The threat of UK power shortages over the next few years remains all too real. And, for that, Brits can thank the combined effect of EU regulations and the UK’s decarbonisation policies which have forced the early closure of coal-fired power plant, excessive faith and over-investment in a renewable sector noted for its feeble generation contribution and government foot-dragging in the development of shale gas. The green-lighting of major nuclear investment was already ten years overdue. The nuclear deal may have been signed but two major hurdles remain. First, Brussels is set to examine the nuclear deal to see if the UK has fallen foul of EU state-aid rules. Second, the EPRs destined for Hinckley Point have been plagued with delays and budget overruns in projects in Finland and France itself. The ten years lead-in time is an aspiration not a fixed timescale.
What’s clear is that Big Nuclear and Big Wind projects are eye-wateringly expensive. In the case of the former, they are high risk investments that take an age to come online. In the case of the latter, wind parks, they will continue to be ever-reliant on the oxygen of public subsidy. If you’d ever wished for a serious alternative, clean energy proposition, you need to know there is a very real alternative in the offing: small, portable, “plug and play” nuclear or small modular reactors (SMRs) units.
Amongst all the energy gloom angst, however, SMRs – mini-nuclear reactors – offer a very real economically viable alternative. Among its litany of failed solar and wind investments, the US Government has also quietly been funding development of a “new way of thinking” in nuclear power. Where traditional nuclear power stations produce between 1,000 and 1,400 MW of electricity, the SMRs could produce between one-sixth and one-tenth of that power. Though a single SMR would generate around 180 MW the plan is to produce them in a twin-pack form able to generate 360 MW of electricity; i.e. equivalent to that generated by an old coal-fired station. But while traditional nuclear plants cost around $10 to $15 billion in capital cost, SMR ‘packs’ would cost between $1-2 billion.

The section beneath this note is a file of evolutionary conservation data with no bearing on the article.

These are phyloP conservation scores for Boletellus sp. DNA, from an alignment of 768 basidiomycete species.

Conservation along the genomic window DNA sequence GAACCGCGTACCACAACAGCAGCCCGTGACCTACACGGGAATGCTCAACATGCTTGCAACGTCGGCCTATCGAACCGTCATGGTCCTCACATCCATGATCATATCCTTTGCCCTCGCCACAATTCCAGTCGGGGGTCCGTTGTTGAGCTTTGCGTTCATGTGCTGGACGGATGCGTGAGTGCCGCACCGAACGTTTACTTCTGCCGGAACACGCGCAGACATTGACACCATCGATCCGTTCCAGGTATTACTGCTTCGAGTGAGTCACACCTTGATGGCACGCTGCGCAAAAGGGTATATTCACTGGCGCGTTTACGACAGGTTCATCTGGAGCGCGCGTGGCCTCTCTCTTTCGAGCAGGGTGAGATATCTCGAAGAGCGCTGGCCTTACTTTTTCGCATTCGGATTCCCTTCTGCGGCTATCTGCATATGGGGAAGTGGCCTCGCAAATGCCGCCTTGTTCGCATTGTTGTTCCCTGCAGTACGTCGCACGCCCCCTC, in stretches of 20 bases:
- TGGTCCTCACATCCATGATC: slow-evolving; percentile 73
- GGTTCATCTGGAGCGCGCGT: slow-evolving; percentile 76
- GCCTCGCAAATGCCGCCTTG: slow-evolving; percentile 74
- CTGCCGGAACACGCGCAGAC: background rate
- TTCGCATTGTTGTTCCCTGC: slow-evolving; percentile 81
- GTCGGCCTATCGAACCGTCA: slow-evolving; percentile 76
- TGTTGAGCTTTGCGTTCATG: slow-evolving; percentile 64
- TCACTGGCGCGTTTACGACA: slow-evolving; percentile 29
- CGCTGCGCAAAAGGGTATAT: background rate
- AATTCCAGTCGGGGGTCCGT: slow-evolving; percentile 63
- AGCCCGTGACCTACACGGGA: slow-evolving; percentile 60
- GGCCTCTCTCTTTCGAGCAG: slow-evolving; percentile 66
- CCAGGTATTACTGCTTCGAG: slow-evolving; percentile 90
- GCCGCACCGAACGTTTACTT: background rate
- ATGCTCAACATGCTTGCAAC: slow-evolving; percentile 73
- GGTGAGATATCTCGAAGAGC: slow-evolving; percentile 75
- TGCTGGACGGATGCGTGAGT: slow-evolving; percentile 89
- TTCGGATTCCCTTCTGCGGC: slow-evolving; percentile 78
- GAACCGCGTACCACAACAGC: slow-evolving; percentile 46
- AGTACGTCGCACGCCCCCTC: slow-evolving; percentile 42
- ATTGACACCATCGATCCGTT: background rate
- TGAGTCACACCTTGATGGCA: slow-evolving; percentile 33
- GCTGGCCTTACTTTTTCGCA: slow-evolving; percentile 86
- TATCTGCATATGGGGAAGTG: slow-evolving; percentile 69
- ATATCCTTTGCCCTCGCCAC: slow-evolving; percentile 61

The frontrunner in the development of SMRs is Charlotte-based Babcock and Wilcox’s mPower Division. Speaking to Fox News, B & Ws president Christopher Mowry explained, “Small modular reactors are all about taking the risk out of the equation for nuclear. And that’s what the industry wants – they want to de-risk nuclear”. The final unit would be eighty-five feet tall and just thirteen feet wide and incorporate a number of smaller systems.